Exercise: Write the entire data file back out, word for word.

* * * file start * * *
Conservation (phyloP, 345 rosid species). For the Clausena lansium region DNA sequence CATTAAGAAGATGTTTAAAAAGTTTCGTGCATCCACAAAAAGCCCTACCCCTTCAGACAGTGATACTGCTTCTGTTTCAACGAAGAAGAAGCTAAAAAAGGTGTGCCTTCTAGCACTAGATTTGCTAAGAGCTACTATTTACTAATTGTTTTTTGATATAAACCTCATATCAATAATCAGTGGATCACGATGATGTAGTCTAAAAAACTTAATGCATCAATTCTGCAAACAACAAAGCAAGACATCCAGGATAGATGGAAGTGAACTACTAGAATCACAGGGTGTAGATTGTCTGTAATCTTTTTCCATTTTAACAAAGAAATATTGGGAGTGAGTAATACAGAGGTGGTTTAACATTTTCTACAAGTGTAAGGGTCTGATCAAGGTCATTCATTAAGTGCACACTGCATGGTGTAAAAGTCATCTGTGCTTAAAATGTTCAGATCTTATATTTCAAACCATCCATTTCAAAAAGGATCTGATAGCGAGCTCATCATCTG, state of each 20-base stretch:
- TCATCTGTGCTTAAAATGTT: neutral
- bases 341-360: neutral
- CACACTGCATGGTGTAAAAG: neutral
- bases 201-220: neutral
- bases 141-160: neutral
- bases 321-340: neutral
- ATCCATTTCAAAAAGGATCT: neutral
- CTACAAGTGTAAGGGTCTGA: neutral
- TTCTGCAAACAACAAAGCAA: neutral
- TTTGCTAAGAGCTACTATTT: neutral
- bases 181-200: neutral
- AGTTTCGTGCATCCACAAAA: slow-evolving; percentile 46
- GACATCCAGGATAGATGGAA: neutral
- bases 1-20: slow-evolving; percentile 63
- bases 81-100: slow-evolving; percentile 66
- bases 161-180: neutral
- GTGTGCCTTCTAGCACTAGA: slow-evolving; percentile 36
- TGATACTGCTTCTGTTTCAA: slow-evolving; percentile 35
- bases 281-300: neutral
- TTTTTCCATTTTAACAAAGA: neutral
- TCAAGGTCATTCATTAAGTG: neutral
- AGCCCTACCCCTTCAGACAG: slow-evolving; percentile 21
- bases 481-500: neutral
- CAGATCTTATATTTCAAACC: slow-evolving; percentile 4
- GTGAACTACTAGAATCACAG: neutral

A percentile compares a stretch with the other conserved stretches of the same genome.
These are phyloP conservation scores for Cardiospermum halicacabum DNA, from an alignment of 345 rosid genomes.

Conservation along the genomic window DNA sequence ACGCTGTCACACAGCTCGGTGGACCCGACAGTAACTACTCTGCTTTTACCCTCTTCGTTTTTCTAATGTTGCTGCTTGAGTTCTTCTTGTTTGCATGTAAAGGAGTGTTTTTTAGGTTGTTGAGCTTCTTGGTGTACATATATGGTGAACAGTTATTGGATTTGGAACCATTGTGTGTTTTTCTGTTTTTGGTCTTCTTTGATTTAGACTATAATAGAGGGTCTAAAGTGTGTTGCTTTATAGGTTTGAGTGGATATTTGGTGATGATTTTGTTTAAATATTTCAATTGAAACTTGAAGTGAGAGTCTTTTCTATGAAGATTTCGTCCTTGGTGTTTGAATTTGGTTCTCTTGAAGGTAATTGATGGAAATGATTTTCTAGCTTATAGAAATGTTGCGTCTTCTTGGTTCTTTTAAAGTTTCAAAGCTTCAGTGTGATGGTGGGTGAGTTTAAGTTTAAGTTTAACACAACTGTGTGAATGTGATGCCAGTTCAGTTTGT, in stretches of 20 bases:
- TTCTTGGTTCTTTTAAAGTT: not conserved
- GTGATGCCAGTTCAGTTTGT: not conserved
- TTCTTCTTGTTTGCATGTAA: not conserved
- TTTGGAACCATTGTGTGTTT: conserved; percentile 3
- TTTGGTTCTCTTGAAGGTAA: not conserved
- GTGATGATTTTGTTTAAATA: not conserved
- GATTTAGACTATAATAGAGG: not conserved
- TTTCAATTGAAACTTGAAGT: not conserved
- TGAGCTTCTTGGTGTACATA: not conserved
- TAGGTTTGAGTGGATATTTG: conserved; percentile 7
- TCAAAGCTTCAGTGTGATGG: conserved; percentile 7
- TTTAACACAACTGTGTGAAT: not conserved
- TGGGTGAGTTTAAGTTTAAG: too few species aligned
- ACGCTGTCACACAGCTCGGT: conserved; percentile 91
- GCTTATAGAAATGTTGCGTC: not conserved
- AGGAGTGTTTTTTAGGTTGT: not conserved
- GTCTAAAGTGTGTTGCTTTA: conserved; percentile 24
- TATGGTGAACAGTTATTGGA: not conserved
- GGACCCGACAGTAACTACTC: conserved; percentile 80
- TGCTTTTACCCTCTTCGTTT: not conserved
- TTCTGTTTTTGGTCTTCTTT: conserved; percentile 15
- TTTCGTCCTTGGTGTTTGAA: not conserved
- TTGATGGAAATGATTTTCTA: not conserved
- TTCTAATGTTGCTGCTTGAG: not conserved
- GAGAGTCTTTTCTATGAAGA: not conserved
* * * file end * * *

Conservation (phyloP, 345 rosid species). For the Clausena lansium region DNA sequence CATTAAGAAGATGTTTAAAAAGTTTCGTGCATCCACAAAAAGCCCTACCCCTTCAGACAGTGATACTGCTTCTGTTTCAACGAAGAAGAAGCTAAAAAAGGTGTGCCTTCTAGCACTAGATTTGCTAAGAGCTACTATTTACTAATTGTTTTTTGATATAAACCTCATATCAATAATCAGTGGATCACGATGATGTAGTCTAAAAAACTTAATGCATCAATTCTGCAAACAACAAAGCAAGACATCCAGGATAGATGGAAGTGAACTACTAGAATCACAGGGTGTAGATTGTCTGTAATCTTTTTCCATTTTAACAAAGAAATATTGGGAGTGAGTAATACAGAGGTGGTTTAACATTTTCTACAAGTGTAAGGGTCTGATCAAGGTCATTCATTAAGTGCACACTGCATGGTGTAAAAGTCATCTGTGCTTAAAATGTTCAGATCTTATATTTCAAACCATCCATTTCAAAAAGGATCTGATAGCGAGCTCATCATCTG, state of each 20-base stretch:
- TCATCTGTGCTTAAAATGTT: neutral
- bases 341-360: neutral
- CACACTGCATGGTGTAAAAG: neutral
- bases 201-220: neutral
- bases 141-160: neutral
- bases 321-340: neutral
- ATCCATTTCAAAAAGGATCT: neutral
- CTACAAGTGTAAGGGTCTGA: neutral
- TTCTGCAAACAACAAAGCAA: neutral
- TTTGCTAAGAGCTACTATTT: neutral
- bases 181-200: neutral
- AGTTTCGTGCATCCACAAAA: slow-evolving; percentile 46
- GACATCCAGGATAGATGGAA: neutral
- bases 1-20: slow-evolving; percentile 63
- bases 81-100: slow-evolving; percentile 66
- bases 161-180: neutral
- GTGTGCCTTCTAGCACTAGA: slow-evolving; percentile 36
- TGATACTGCTTCTGTTTCAA: slow-evolving; percentile 35
- bases 281-300: neutral
- TTTTTCCATTTTAACAAAGA: neutral
- TCAAGGTCATTCATTAAGTG: neutral
- AGCCCTACCCCTTCAGACAG: slow-evolving; percentile 21
- bases 481-500: neutral
- CAGATCTTATATTTCAAACC: slow-evolving; percentile 4
- GTGAACTACTAGAATCACAG: neutral

A percentile compares a stretch with the other conserved stretches of the same genome.
These are phyloP conservation scores for Cardiospermum halicacabum DNA, from an alignment of 345 rosid genomes.

Conservation along the genomic window DNA sequence ACGCTGTCACACAGCTCGGTGGACCCGACAGTAACTACTCTGCTTTTACCCTCTTCGTTTTTCTAATGTTGCTGCTTGAGTTCTTCTTGTTTGCATGTAAAGGAGTGTTTTTTAGGTTGTTGAGCTTCTTGGTGTACATATATGGTGAACAGTTATTGGATTTGGAACCATTGTGTGTTTTTCTGTTTTTGGTCTTCTTTGATTTAGACTATAATAGAGGGTCTAAAGTGTGTTGCTTTATAGGTTTGAGTGGATATTTGGTGATGATTTTGTTTAAATATTTCAATTGAAACTTGAAGTGAGAGTCTTTTCTATGAAGATTTCGTCCTTGGTGTTTGAATTTGGTTCTCTTGAAGGTAATTGATGGAAATGATTTTCTAGCTTATAGAAATGTTGCGTCTTCTTGGTTCTTTTAAAGTTTCAAAGCTTCAGTGTGATGGTGGGTGAGTTTAAGTTTAAGTTTAACACAACTGTGTGAATGTGATGCCAGTTCAGTTTGT, in stretches of 20 bases:
- TTCTTGGTTCTTTTAAAGTT: not conserved
- GTGATGCCAGTTCAGTTTGT: not conserved
- TTCTTCTTGTTTGCATGTAA: not conserved
- TTTGGAACCATTGTGTGTTT: conserved; percentile 3
- TTTGGTTCTCTTGAAGGTAA: not conserved
- GTGATGATTTTGTTTAAATA: not conserved
- GATTTAGACTATAATAGAGG: not conserved
- TTTCAATTGAAACTTGAAGT: not conserved
- TGAGCTTCTTGGTGTACATA: not conserved
- TAGGTTTGAGTGGATATTTG: conserved; percentile 7
- TCAAAGCTTCAGTGTGATGG: conserved; percentile 7
- TTTAACACAACTGTGTGAAT: not conserved
- TGGGTGAGTTTAAGTTTAAG: too few species aligned
- ACGCTGTCACACAGCTCGGT: conserved; percentile 91
- GCTTATAGAAATGTTGCGTC: not conserved
- AGGAGTGTTTTTTAGGTTGT: not conserved
- GTCTAAAGTGTGTTGCTTTA: conserved; percentile 24
- TATGGTGAACAGTTATTGGA: not conserved
- GGACCCGACAGTAACTACTC: conserved; percentile 80
- TGCTTTTACCCTCTTCGTTT: not conserved
- TTCTGTTTTTGGTCTTCTTT: conserved; percentile 15
- TTTCGTCCTTGGTGTTTGAA: not conserved
- TTGATGGAAATGATTTTCTA: not conserved
- TTCTAATGTTGCTGCTTGAG: not conserved
- GAGAGTCTTTTCTATGAAGA: not conserved